"searchable": false,
            "sortable": false,
            "facetable": false
        },
        {
            "name": "rating",
            "type": "Edm.Double",
            "filterable": true,
            "searchable": false,
            "sortable": true,
            "facetable": false
        },
        {
            "name": "releaseYear",
            "type": "Edm.Int32",
            "filterable": true,
            "searchable": false,
            "sortable": true,
            "facetable": false
        },
        {
            "name": "genre",
            "type": "Collection(Edm.String)",
            "filterable": true,
            "sortable": false,
            "facetable": true
        }
    ]
}

Tip

You can skip default values. Searchable and Retrievable default to true, so you only have to specify them if you want to turn that off. Similarly, key defaults to false, so you only have to specify the key on the field that needs it.

To install this index, you will need the URI of the search service (which you already have) and the API Key. In the Azure Portal, open your Azure Search resource and click on Keys. You will see the primary and secondary ADMIN KEY. You can use either one. Open up Postman and issue a POST to URI/indexes?api-version=2016-09-01. Set the Content-Type to application/json and add an api-key header set to the admin key. The content of the POST should be your JSON object.

Info

You can also install an index through the Azure Portal as a one time activity. I like using REST because it allows me to treat "configuration as code" and check my index definition into my source repository. This also opens up automated deployment options via PowerShell, for example.

Click on the SEND button and you will see the return status of 201 Created and an OData v4 document in the response body giving the full definition of the index. You will receive a 400 series response with an error message if something goes wrong. It's likely to be either a duplicate index or a malformed JSON object.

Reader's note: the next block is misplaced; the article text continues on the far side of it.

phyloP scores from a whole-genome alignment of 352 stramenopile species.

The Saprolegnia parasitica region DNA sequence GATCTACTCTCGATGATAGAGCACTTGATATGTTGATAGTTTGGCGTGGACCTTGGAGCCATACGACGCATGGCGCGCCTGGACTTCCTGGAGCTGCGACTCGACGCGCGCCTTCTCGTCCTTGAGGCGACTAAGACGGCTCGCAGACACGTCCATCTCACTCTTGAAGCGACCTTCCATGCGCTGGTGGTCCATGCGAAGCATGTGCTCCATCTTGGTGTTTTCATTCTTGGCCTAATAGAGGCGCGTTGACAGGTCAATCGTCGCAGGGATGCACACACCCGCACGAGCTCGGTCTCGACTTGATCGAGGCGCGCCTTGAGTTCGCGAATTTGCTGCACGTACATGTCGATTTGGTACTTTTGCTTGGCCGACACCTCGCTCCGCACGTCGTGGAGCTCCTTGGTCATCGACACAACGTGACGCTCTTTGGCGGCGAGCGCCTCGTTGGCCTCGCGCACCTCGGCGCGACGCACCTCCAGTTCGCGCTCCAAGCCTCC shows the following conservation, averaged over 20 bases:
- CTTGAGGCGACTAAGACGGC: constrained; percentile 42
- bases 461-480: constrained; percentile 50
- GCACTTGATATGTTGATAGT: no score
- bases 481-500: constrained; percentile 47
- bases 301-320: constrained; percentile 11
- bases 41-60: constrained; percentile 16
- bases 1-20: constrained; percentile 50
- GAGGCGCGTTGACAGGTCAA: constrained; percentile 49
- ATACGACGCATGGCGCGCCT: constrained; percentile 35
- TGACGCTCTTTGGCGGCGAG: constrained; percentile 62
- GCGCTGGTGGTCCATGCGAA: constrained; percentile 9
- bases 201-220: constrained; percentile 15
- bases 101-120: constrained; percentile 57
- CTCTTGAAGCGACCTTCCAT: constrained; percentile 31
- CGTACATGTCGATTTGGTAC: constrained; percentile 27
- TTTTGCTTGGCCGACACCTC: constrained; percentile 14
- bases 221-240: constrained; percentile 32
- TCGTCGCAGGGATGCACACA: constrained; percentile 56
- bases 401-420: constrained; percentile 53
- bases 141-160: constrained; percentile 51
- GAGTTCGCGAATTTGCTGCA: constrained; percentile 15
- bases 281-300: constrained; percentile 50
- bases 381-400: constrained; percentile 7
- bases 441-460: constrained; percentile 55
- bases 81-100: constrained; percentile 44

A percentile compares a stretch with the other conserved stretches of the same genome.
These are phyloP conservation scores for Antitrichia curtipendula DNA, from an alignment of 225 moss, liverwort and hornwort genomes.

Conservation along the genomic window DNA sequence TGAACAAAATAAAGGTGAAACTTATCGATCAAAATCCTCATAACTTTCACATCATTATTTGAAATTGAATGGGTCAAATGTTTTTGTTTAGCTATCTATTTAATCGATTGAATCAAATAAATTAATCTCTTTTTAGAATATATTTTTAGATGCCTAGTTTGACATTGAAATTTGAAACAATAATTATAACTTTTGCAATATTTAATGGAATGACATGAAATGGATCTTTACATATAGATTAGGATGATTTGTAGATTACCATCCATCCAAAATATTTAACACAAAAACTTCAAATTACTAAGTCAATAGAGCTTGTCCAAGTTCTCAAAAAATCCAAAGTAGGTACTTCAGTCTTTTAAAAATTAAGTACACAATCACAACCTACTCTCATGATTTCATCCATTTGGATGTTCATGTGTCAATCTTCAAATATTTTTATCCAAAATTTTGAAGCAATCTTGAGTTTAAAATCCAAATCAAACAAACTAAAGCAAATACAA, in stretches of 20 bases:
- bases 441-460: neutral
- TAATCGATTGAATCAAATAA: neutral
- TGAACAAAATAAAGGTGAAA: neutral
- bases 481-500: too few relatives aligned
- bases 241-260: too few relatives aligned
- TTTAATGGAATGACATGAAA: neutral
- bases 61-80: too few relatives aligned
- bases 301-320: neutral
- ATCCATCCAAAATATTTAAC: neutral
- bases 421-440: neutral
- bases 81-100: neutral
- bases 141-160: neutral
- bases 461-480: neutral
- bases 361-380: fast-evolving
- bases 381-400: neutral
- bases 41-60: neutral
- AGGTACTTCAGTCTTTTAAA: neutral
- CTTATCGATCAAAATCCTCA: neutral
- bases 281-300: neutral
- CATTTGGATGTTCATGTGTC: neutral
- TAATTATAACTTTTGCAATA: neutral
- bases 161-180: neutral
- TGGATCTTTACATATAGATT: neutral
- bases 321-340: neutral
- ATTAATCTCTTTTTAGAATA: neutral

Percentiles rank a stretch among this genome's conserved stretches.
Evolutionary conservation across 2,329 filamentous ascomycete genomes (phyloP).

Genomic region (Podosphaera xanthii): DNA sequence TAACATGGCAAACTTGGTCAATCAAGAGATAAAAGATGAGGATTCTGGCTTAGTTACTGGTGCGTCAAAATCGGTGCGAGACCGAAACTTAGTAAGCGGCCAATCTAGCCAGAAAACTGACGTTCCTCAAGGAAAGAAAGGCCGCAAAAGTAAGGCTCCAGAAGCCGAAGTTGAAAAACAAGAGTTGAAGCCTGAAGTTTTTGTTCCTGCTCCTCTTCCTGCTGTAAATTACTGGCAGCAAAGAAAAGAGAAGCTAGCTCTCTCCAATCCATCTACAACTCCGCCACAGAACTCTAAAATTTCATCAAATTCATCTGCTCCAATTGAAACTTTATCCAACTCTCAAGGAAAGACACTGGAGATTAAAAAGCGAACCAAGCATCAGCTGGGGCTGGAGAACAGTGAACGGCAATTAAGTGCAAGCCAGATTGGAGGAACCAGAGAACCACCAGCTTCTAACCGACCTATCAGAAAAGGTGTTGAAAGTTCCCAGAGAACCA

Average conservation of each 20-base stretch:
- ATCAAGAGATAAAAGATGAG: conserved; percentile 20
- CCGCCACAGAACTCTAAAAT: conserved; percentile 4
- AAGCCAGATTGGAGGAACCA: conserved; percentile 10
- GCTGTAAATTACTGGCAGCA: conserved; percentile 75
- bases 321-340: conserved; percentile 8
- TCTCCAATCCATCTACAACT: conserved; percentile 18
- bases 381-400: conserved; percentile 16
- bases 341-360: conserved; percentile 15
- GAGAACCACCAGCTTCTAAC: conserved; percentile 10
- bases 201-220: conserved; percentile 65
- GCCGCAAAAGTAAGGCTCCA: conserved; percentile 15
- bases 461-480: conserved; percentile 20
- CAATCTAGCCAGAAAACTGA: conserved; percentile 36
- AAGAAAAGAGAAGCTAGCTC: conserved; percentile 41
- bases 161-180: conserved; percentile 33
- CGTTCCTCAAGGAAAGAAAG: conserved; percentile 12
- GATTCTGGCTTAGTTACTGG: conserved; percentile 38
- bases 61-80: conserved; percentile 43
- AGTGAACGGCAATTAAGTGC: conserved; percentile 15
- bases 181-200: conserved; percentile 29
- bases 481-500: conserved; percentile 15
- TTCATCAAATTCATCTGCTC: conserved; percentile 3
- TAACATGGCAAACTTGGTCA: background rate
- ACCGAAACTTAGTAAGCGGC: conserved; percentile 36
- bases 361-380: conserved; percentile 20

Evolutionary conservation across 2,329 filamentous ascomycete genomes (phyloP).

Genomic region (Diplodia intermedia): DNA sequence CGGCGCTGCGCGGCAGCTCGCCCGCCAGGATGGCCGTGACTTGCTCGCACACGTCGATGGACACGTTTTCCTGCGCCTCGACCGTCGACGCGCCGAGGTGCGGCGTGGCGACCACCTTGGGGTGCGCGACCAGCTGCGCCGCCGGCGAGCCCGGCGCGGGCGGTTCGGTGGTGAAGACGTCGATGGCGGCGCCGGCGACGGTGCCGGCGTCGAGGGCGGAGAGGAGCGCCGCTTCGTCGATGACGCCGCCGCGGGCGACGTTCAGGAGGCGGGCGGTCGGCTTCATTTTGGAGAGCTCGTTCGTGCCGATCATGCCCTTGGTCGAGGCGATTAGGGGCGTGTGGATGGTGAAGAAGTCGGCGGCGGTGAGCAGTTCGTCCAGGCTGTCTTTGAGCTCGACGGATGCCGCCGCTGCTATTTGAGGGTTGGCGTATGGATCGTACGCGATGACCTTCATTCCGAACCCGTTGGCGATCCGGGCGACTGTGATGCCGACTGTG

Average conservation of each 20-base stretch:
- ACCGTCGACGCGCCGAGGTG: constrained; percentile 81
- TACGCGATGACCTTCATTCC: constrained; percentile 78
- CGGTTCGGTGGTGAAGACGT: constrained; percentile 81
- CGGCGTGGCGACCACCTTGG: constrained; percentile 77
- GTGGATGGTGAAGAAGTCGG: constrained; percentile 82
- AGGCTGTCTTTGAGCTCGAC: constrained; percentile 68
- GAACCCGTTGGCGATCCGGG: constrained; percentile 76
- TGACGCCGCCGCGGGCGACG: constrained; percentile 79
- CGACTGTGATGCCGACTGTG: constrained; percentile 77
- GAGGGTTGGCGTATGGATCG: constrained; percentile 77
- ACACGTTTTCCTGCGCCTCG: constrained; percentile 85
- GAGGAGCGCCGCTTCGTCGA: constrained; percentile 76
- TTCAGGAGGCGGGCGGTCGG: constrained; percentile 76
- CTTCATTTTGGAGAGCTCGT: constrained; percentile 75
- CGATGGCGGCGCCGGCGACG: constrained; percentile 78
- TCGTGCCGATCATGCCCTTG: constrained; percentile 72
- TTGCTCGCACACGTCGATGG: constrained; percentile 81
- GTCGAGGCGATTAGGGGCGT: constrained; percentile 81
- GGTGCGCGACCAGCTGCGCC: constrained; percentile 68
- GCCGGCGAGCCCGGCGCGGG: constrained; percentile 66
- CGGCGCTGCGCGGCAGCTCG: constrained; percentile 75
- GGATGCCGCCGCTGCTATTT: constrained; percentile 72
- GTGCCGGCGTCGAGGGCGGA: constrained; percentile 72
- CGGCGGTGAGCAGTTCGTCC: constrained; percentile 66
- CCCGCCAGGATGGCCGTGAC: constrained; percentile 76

Free Limits

You can create 1 free Azure Search instance and that supports 3 indices (or collections of documents).

Populating a Search Index (the easy way)

There are many ways of populating a search index. You can do what we are going to do - push data into an index. You can, however, also define an indexer that will crawl a data source periodically. Indexers are provided for Azure Blob and Table Storage, DocumentDB and SQL Server instances (through Azure SQL or SQL Server on a VM).

I'm going to use a file from the Internet to populate the search index. I had to adjust it as the format for uploading is specific:

{
    "value": [
        {
            "title": "Dawn of the Planet of the Apes",
            "image": "http://api.androidhive.info/json/movies/1.jpg",
            "rating": 8.3,
            "releaseYear": 2014,
            "genre": [
                "Action",
                "Drama",
                "Sci-Fi"
            ],
            "@search.action": "upload",
            "videoId": "98ebe557-894c-48de-b61c-718f78b2adbb"
        },
        {
            "title": "District 9",
            "image": "http://api.androidhive.info/json/movies/2.jpg",
            "rating": 8,
            "releaseYear": 2009,
            "genre": [
                "Action",
                "Sci-Fi",
                "Thriller"
            ],
            "@search.action": "upload",
            "videoId": "e9d89038-386b-4aaa-a36c-530e2f3587c9"
        },
        ...
    ]
}

I can upload this document just like the creation of the index. The only difference is that I am POSTing to /indexes/videos/docs/index:

If you see a 200 OK, then all the documents were uploaded and accepted. If you see a 207 message, then some of the documents were not uploaded. In that case, look at the response - each document will be referenced by the key field (in our case, the videoId field), the status field will be false and there will be an errorMessage field which contains the problem. You can correct the problem and upload just that document.

There are four values for the @search.action field - normally, we will want to use "upload" for new documents and "mergeOrUpload" for subsequent updates.

Now that we have a few documents indexed, we can test the search facility. Go to the Overview page of your search service. The indices are listed on the overview page and you can click on the videos index.

You can then click on the Search Explorer to get into the test facility. Let's start with a fairly basic search for the word "of" across all searchable fields:

We can also do boolean searches. For example, let's do the same search, but finding only comedies:

Azure Search can accept a simple search string (as we have done here), an OData Filter using a restricted set of search criteria, or Lucene Search Syntax. The search explorer allows you to explore the various search mechanisms and their (sometimes peculiar) syntax.

Other Service Considerations